The next morning, he awoke and immediately knelt by the bed and said, “Lord, I don’t know what I was thinking. I was so wrong to envy my wife’s being able to stay home all day. Please, O Lord please, let us trade back.”

The Lord, in His infinite wisdom, replied, “My son, I feel you have learned your lesson, and I will be happy to change things back to the way they were.”

“You’ll have to wait 9 months, though. You got pregnant last night..”

Author Unknown - Please comment if you know the author
 so credit can be given

Originally posted on Morning Story and Dilbert:


Father John Powell, a professor at Loyola University in Chicago, writes about a student in his Theology of Faith class named Tommy:

Some twelve years ago, I stood watching my university students file into the classroom for our first session in the Theology of Faith. That was the day I first saw Tommy. He was combing his long flaxen hair, which hung six inches below his shoulders.

It was the first time I had ever seen a boy with hair that long.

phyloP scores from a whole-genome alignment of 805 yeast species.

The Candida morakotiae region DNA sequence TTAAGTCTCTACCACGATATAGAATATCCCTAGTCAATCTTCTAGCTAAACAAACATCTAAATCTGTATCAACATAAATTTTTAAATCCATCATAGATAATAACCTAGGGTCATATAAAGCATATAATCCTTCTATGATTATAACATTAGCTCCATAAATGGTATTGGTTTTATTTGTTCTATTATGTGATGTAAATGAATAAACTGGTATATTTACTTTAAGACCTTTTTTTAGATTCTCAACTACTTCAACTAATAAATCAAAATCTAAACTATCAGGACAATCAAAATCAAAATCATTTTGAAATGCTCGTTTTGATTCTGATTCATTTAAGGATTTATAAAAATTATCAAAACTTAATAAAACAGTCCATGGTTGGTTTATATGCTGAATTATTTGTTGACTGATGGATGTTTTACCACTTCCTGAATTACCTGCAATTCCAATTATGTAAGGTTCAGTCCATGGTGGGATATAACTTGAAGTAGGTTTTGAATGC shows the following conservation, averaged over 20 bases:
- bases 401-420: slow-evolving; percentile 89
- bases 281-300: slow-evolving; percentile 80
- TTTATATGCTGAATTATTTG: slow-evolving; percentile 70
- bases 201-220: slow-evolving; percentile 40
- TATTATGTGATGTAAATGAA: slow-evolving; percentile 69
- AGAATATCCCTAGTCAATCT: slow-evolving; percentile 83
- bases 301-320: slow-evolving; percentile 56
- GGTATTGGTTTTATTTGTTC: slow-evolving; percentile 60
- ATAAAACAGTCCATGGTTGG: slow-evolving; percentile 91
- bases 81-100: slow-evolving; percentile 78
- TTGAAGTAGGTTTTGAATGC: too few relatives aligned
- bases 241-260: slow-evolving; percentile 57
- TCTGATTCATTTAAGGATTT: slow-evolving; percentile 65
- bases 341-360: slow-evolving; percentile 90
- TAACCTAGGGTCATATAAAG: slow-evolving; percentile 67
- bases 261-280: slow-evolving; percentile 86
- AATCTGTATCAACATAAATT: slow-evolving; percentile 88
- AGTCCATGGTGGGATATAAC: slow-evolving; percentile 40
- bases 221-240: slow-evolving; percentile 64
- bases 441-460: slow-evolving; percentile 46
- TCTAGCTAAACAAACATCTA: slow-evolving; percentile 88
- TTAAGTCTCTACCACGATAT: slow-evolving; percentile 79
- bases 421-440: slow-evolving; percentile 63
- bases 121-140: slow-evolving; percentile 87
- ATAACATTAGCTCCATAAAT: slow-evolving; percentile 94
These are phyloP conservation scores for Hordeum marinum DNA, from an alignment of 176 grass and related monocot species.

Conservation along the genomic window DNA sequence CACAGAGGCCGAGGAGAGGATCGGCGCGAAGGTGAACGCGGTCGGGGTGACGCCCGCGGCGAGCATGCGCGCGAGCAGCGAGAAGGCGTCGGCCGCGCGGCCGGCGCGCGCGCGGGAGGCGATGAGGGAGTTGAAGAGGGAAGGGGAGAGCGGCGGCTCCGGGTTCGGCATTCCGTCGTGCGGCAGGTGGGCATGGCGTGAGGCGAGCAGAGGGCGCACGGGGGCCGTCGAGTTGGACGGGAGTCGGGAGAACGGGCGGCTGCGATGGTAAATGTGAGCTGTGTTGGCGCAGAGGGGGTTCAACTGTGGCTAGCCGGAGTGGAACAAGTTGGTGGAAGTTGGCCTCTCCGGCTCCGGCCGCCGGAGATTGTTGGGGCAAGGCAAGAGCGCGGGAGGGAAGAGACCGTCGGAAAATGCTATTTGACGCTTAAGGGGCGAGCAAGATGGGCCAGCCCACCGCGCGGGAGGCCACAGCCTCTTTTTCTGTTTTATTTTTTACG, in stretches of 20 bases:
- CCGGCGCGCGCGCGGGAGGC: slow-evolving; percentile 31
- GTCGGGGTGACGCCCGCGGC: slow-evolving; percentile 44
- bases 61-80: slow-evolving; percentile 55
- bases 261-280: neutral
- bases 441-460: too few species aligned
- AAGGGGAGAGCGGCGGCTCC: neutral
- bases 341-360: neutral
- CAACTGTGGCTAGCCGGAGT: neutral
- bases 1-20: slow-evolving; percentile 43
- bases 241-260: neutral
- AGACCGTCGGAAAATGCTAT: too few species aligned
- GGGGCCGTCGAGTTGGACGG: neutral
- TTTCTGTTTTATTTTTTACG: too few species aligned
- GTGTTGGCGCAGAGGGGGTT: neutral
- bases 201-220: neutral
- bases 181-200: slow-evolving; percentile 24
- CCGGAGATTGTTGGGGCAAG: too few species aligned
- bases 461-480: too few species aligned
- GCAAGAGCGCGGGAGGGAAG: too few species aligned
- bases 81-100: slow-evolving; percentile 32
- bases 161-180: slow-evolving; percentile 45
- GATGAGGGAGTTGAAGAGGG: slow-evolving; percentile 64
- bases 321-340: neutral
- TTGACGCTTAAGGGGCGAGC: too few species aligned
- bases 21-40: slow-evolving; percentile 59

I guess it was just coming into fashion then. I know in my mind that it isn’t what’s on your head but what’s in it that counts; but on that day. I was unprepared and my emotions flipped.

I immediately filed Tommy under “S” for strange… Very strange.

Tommy turned out to be the “atheist in residence” in my Theology of Faith course.

He constantly objected to, smirked…

View original 1,380 more words

Morning Story and Dilbert

Vintage Dilbert
August 10, 2010

One night I had worked hard to help a mother in the labor ward; but in
spite of all we could do she died leaving us with a tiny premature baby
and crying two-year-old daughter. We would have difficulty keeping the
baby alive, as we had no incubator. (We had no electricity to run an
incubator.) We also had no special feeding facilities.

Although we lived on the equator, nights were often chilly with
treacherous drafts. One student midwife went for the box we had for such
babies and the cotton wool the baby would be wrapped in. Another went to
stoke up the fire and to fill a hot water bottle.

She came back shortly in distress to tell me that in filling the bottle,
it had burst. Rubber perishes easily in tropical climates. "And it is our
last hot water bottle!" she exclaimed.

As in the West it is no good crying over spilled milk, so in Central